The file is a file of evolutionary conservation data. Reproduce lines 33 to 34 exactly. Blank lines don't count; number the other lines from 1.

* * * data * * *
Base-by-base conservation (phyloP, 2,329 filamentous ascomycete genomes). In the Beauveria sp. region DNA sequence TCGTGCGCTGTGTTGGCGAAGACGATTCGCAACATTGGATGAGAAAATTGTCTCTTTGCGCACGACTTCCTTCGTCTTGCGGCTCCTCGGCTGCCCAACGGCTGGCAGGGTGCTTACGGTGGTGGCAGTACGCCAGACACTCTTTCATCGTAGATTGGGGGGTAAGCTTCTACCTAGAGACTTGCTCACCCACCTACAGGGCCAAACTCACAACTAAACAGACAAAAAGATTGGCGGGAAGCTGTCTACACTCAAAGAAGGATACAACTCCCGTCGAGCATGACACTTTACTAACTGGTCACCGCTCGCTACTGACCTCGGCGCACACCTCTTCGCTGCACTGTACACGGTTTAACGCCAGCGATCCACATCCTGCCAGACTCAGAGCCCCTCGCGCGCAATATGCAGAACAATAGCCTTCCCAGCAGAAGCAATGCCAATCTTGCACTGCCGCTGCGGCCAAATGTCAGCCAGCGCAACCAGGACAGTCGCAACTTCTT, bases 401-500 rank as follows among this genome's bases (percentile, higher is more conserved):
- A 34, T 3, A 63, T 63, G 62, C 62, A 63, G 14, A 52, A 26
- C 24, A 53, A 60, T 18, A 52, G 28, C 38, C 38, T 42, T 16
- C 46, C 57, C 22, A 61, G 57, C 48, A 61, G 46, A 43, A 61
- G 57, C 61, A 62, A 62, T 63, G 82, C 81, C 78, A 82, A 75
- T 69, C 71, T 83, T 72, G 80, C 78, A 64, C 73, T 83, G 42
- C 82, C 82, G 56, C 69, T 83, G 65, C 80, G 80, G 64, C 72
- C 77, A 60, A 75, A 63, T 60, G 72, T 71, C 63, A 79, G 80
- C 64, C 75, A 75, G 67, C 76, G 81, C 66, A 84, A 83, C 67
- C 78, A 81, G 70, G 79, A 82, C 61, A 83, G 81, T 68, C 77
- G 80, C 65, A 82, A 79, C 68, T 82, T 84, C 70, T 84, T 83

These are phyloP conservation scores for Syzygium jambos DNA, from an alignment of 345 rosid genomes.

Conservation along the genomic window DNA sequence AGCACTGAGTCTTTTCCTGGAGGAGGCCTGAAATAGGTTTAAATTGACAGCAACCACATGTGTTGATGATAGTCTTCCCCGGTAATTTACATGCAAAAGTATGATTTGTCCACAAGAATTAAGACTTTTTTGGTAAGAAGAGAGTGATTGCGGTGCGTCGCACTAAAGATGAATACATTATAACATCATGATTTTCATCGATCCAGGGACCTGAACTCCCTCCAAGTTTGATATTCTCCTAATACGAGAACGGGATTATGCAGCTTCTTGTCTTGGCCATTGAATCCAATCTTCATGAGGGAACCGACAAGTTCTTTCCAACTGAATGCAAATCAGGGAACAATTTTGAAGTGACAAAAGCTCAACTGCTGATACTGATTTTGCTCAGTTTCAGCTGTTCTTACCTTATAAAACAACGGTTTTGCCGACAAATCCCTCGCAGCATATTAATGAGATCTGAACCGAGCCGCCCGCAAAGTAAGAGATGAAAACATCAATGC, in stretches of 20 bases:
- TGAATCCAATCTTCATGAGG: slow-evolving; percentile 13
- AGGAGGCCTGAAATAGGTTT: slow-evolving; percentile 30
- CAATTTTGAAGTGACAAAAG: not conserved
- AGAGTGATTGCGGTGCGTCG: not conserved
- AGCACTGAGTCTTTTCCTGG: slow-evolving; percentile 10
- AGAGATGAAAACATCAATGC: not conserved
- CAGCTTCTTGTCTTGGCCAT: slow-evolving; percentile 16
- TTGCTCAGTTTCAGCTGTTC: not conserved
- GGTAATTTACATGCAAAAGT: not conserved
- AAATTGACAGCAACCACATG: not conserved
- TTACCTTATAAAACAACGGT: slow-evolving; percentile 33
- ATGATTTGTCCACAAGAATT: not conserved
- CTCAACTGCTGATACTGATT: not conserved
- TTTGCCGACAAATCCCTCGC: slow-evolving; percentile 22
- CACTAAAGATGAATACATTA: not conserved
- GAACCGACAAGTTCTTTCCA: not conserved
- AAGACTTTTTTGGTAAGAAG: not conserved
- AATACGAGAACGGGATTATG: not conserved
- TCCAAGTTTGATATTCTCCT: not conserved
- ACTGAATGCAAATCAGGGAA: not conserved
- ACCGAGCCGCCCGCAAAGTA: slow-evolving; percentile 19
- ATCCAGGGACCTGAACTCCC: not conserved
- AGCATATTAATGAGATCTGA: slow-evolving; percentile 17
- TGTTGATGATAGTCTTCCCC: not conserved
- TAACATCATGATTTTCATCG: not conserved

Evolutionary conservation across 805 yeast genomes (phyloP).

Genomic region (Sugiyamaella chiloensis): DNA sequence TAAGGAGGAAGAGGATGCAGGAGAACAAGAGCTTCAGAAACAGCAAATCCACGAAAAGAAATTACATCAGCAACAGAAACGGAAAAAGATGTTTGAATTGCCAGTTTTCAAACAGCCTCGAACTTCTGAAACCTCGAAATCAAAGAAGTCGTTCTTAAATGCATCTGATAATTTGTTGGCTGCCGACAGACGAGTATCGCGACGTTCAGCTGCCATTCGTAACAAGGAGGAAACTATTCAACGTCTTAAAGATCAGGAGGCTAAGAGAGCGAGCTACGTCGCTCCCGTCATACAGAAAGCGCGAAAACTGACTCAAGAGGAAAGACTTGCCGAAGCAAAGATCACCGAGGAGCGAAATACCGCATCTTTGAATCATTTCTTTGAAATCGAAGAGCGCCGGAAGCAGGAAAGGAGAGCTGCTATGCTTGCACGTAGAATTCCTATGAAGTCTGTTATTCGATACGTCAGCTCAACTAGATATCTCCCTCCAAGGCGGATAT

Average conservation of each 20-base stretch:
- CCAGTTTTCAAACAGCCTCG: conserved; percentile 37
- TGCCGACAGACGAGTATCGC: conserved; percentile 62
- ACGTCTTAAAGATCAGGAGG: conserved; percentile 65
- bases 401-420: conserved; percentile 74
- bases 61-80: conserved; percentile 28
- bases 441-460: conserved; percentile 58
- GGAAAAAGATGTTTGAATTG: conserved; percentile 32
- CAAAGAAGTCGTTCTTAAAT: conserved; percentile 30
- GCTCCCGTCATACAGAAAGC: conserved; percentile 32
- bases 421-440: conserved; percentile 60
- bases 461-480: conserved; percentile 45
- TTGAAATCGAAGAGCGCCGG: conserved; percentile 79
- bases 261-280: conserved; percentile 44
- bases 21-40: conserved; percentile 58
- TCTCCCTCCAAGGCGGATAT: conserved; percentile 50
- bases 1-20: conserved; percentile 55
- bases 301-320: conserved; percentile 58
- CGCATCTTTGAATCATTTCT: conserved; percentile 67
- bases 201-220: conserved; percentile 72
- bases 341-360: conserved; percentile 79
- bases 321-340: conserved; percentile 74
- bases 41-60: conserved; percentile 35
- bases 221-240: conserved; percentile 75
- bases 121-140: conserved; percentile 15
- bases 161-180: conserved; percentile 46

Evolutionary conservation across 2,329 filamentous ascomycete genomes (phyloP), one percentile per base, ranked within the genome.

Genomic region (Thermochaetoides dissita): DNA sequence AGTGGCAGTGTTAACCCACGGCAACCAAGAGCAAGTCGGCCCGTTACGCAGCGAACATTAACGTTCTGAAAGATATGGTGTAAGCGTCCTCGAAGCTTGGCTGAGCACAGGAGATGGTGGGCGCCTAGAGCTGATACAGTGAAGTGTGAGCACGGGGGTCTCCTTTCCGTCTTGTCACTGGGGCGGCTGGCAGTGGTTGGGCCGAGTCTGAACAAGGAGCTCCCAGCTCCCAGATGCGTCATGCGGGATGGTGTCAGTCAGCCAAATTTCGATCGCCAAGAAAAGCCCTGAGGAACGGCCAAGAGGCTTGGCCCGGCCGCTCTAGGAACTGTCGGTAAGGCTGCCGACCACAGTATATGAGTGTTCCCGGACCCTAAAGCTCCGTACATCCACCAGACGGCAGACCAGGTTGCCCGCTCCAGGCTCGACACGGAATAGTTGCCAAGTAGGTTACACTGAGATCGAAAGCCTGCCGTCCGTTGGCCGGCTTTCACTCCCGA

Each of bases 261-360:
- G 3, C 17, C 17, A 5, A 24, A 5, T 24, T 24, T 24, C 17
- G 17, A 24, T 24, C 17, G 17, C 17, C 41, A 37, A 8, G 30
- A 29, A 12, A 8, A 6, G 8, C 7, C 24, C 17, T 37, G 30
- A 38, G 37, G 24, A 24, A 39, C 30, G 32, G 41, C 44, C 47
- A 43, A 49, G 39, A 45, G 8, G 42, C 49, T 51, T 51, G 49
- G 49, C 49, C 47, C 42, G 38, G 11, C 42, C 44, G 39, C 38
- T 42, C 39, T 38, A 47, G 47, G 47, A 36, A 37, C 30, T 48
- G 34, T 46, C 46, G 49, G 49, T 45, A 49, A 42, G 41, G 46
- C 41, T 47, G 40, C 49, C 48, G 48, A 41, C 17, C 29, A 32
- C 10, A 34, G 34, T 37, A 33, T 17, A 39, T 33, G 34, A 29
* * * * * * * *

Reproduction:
- ACTGAATGCAAATCAGGGAA: not conserved
- ACCGAGCCGCCCGCAAAGTA: slow-evolving; percentile 19